What people are saying about SLEEPING WITH THE TIGER:

This is another incredible page-turning book by author Steven Roth with 1941 Shanghai as the backdrop. Roth brings the Chinese, Japanese, British and French political divisions together, tightly weaving a compelling story of crime, greed, and military power with an ending you do not expect.

In this, the third book in his exciting Sun-jin mystery series, Roth continues to create an evocative atmosphere and compelling characters with his distinctive style of writing. I enjoyed reading Sleeping with the Tiger and know you too won’t be disappointed.


Steve Roth’s SLEEPING WITH THE TIGER reunites readers with former police Inspector-Detective Ling Sun-jin, who works as a private investigator without a license or a permit to carry a pistol, although he carries a gun, nonetheless. This third in a series of five Roth whodunits is as fast reading as prior offerings.

Roth’s latest offering is set in 1941 Shanghai, during the turbulent time as the world watched a world seemingly coming apart. Sun-jin has again been asked to investigate a case in secret by the Chief Inspector of the Shanghai Municipal Police--the boss who fired him years earlier and looks the other way despite his lack of official credentials.

I am a lover of history and Roth delivers a fascinating look at the clash of Japanese vs. Chinese, the influx of Jewish refugees from Europe, the British, the Americans, and myriad Europeans. It is highlighted by the conflict between the Chinese Community Party (CCP) and Kuomintang Nationalist Government (KMT) of mainland China. Sun-jin’s girlfriend plays a dangerous game between the two.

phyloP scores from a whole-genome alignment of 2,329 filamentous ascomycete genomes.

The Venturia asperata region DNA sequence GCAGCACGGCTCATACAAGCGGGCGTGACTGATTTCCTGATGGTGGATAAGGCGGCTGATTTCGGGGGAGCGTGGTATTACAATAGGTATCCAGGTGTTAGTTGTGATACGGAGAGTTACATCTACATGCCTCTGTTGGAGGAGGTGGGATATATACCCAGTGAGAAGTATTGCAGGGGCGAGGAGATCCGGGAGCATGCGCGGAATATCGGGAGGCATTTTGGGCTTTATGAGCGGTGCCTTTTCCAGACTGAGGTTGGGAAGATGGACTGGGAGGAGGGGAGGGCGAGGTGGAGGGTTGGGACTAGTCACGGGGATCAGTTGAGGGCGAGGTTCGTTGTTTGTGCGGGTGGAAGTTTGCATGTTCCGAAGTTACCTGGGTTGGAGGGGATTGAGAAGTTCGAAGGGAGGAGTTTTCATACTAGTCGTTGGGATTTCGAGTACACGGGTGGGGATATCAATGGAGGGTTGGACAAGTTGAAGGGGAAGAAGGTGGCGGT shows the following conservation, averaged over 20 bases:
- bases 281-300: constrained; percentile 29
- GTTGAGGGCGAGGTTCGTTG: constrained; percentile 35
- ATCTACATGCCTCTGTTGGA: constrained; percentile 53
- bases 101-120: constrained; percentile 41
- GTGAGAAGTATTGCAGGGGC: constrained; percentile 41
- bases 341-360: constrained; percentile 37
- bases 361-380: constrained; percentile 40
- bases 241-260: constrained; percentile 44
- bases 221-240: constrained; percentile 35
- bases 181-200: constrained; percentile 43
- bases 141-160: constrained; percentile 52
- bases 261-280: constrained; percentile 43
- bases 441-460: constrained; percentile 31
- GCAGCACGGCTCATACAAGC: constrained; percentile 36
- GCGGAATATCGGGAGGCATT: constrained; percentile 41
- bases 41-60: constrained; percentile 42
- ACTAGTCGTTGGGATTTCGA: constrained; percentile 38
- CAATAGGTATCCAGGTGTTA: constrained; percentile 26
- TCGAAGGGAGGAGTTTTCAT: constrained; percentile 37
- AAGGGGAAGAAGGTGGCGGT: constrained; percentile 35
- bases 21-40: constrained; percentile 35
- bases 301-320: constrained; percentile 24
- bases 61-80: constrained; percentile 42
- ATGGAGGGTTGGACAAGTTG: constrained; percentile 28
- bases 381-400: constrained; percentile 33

What people are saying about DEATH OF THE YELLOW SWAN:

I have been eagerly awaiting the publication of Steve Roth’s latest detective thriller, “Death of the Yellow Swan.” My wait has been rewarded with several hours of joyous reading.

Author Steve Roth takes us back in time to the Shanghai of the late 1930s, with its intriguing oriental customs and traditions. The timing of the detective thriller is just prior to the outbreak of WWII with a very full array of fascinating characters.

It was a pleasure being reintroduced to now Private Investigator (PI) Sun-Jin Ling. (Two years previously, Sun-Jin was relieved of his Inspector Detective position by Chief Inspector Chapman.) Dangerously, Sun-Jin is working as an unlicensed PI and without benefit of a pistol permit. Chief Inspector Chapman presents Sun-Jin with a virtually impossible task: secretly, solve the murder of a popular night club singer, known as “Yellow Swan,” in one solitary week without use of police resources and assistance of anyone.


I’m openly, unabashedly a fan of Steven Roth. I read everything he writes, usually start to finish in one sitting so that I can immerse myself completely in whatever scenario he presents. This is a particularly interesting series. I’m a huge fan of Art Deco, Film Noir, and historical accuracy. ALL of these are present in this book, with the noir setting of the entire novel taking me somewhere I want to go. I decided to try reading this in pieces, which resulted in my missing my subway stop on several days. So, I have to just suck it up, and slurp the book down, and admit I have a problem. I’m already looking forward to whatever Mr. Roth has in store for us for the next book. Read and enjoy. On a side note, I’m dumbfounded that his books are not being made into movies. The plots warrant it... all of them.


What people are saying about DEATH IN THE FLOWERY KINGDOM: